Rome has fallen

Issue #219.September 4, 2023.2 Minute read.

Today’s issue: How to quantify tech debt, how SvelteKit jumped on the View Transitions hype train, and how I made $75k at Burning Man.

Welcome to #219.

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The Main Thing

The Teletubbies house

The one true biome.

Rome has fallen

…and another toolchain is rising from its ashes. But before we get to how it all ended, let’s go back to how things began.

August 9, 2020: Sebastian McKenzie introduced Rome to the world as “the spiritual successor” to Babel (his first creation). This first beta release was for Rome’s JS/TS linter, but Sebastian proclaimed that Rome would eventually become a monolithic toolchain that would “replace Babel, ESLint, webpack, Prettier, Jest, and others.”

August 17th, 2020: We wrote about Rome in the 9th ever edition of Bytes 👴👵.

May 4, 2021: On the back of this (very) bold vision, Rome announced that they had formed a company and raised $4.5 million of venture capital. The announcement declared that Rome “consolidates dozens of separate tools into one”, but at this point they were still just a linter in beta. Lucky for them, they also had 14,550 GitHub stars, which they were able to redeem for 4.5 million US dollars at Ye Olde VC bank. (I miss those 2021 exchange rates 🥲)

September 21, 2021: Rome announced that they were doing a full rewrite in Rust. Hindsight is always 20/20, but this seems like the point where things started to go off course. Co-founder, Jamie Kyle left the company three months later, and in February 2022, the team wrote that they were still in the thick of a “rather long, difficult [rewrite] process” ☠️.

November 8, 2022: Rome v10 was released, which included a fast linter and a Prettier-inspired formatter. This was the first stable release since the Rust rewrite began 14 months earlier, and it was the last noteworthy release we would see from the Rome project. Sebastian never tweeted about Rome again after this release, and all Rome employees were laid off within a few months.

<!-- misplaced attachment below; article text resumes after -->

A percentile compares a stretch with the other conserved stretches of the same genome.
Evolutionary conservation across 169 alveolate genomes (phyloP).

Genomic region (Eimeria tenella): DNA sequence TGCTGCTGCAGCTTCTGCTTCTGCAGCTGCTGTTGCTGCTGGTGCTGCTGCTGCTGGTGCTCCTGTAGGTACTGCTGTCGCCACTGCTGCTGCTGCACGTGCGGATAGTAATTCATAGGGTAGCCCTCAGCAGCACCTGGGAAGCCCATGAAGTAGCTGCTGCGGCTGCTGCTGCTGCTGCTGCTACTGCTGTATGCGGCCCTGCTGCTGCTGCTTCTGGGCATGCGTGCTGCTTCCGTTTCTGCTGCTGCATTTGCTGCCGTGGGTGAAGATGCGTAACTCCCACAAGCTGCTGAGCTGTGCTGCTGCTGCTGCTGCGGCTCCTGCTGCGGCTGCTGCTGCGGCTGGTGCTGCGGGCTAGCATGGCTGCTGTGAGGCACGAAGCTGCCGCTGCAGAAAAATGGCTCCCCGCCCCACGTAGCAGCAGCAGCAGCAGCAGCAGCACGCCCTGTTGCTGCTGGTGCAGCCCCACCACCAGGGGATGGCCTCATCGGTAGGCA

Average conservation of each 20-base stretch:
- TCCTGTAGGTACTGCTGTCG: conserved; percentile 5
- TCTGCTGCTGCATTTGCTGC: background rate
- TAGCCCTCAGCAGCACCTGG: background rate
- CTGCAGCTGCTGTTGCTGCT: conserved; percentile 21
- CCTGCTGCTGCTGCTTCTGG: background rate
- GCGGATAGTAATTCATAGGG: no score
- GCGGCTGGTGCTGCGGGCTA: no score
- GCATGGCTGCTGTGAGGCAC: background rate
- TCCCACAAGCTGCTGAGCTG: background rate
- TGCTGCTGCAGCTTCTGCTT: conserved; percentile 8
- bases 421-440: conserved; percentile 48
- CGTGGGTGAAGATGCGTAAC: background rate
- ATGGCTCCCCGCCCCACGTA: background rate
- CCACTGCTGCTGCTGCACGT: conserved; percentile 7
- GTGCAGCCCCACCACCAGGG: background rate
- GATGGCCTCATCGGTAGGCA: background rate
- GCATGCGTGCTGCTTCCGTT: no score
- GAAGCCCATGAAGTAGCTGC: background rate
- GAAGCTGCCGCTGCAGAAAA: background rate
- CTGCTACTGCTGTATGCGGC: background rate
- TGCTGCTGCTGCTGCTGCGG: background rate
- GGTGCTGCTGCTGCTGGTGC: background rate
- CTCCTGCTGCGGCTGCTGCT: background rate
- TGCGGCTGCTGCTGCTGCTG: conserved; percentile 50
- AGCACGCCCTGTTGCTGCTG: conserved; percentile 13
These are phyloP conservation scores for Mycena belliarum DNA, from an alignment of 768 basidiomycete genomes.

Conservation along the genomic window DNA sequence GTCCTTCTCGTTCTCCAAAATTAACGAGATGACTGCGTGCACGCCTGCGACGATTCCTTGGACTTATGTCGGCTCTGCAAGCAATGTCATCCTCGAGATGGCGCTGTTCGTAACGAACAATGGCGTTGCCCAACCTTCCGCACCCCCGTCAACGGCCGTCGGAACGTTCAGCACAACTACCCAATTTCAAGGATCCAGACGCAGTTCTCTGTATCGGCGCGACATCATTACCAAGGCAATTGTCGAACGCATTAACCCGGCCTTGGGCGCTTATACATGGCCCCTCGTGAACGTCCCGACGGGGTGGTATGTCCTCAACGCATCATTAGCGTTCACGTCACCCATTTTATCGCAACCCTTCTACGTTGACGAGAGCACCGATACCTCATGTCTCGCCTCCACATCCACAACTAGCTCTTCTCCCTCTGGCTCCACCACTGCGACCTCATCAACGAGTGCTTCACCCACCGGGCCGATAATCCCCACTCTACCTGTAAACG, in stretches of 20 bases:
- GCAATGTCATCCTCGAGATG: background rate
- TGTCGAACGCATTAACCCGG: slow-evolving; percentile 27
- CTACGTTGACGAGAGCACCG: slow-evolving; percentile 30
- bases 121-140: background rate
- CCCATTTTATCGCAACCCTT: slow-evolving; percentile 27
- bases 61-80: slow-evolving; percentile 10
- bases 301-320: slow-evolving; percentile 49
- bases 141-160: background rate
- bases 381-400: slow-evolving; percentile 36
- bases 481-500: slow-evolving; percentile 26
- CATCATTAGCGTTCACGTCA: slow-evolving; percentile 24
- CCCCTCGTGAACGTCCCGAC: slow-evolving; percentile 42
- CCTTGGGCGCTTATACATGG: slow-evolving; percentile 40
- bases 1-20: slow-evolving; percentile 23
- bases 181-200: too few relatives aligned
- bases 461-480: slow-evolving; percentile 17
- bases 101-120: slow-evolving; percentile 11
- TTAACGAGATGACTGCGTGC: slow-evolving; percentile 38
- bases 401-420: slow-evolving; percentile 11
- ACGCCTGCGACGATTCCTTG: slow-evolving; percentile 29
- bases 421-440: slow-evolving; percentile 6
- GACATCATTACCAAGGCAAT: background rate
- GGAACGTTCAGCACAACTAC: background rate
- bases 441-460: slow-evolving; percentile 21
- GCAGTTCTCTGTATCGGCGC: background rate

August 29, 2023: Emanuele Stoppa and other former Rome core team members announced the birth of Biome, “the official fork of Rome.” In the introductory blog post, Emanuele wrote that the rome package will no longer be maintained and that “many attempts to reach out to the current owner were all void” — so they chose to start fresh with a new name and project.

He did not explain why the Biome logo is pretty much a yellow version of the Remix logo, but he did share that the team is working on the foundations of a new Rome Biome compiler, so we wish them all the best.

Bottom Line: It’s nice to see that Biome will continue building on all the hard work the Rome team put in, but this story is another reminder that pouring VC gasoline on an OSS fire often leads to lots of third-degree burns.


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Cool Bits

  1. Jenna Smith wrote an article called, Challenging Established Norms: Making Component Fetching the Exception. Everyone laughed at me when I “challenged established norms” by towing my own personal porta potty to Burning Man last week, but guess who made $75k charging for “Ebola-free poops” and got to meet Chris Rock and Bella Hadid? This guy.

  2. CarbonQA’s high-quality QA services for dev teams gives you a team of dedicated, US-based QA testers who make sure you’ll never get stuck QA testing your own apps again. 🙏 [sponsored]

  3. ModelFusion is a library for building AI applications, chatbots, and agents with JavaScript and TypeScript.

  4. Astro announced that they’ll be launching Astro Studio in 2024 — “a globally-distributed edge data platform, built for Astro”, which is also “not a web hosting company and not a CMS.” Feeling slightly confused/curious/nervous? Good, that means it’s working.

  5. Ahmad Shadeed created this case study on Rebuilding TechCrunch layout with modern CSS. TC has so many paywalls now that I’m not actually sure what it looks like.

  6. Ryan Donovan wrote an article called, If you want to address tech debt, quantify it first. This might help you finally convince your boss’s boss to stop forcing you to use jQuery, but no guarantees.

  7. Product for Engineers is PostHog’s newsletter dedicated to helping engineers improve their product skills. Subscribe for free to get curated advice on building great products, lessons (and mistakes) from building PostHog, deep dives on top startups, and very cute hedgehog illustrations. [sponsored]

  8. Sara Verdi wrote an article on the GitHub blog about Why Rust is the most admired language among developers. Personally, I don’t think that means you should rewrite your entire open-source toolchain in Rust after you’ve already been working on it for a year, but to each their own.

  9. SvelteKit v1.24 adds new support for View Transitions, the web dev trend that’s sweeping the nation.

  10. McKinsey Consulting wrote a report titled, Yes, you can measure software developer productivity. And that’s great news, because if there’s one company I trust on this very nuanced topic, it’s the people who helped bring us the opioid epidemic, the 2008 financial crisis, and Enron. 🫠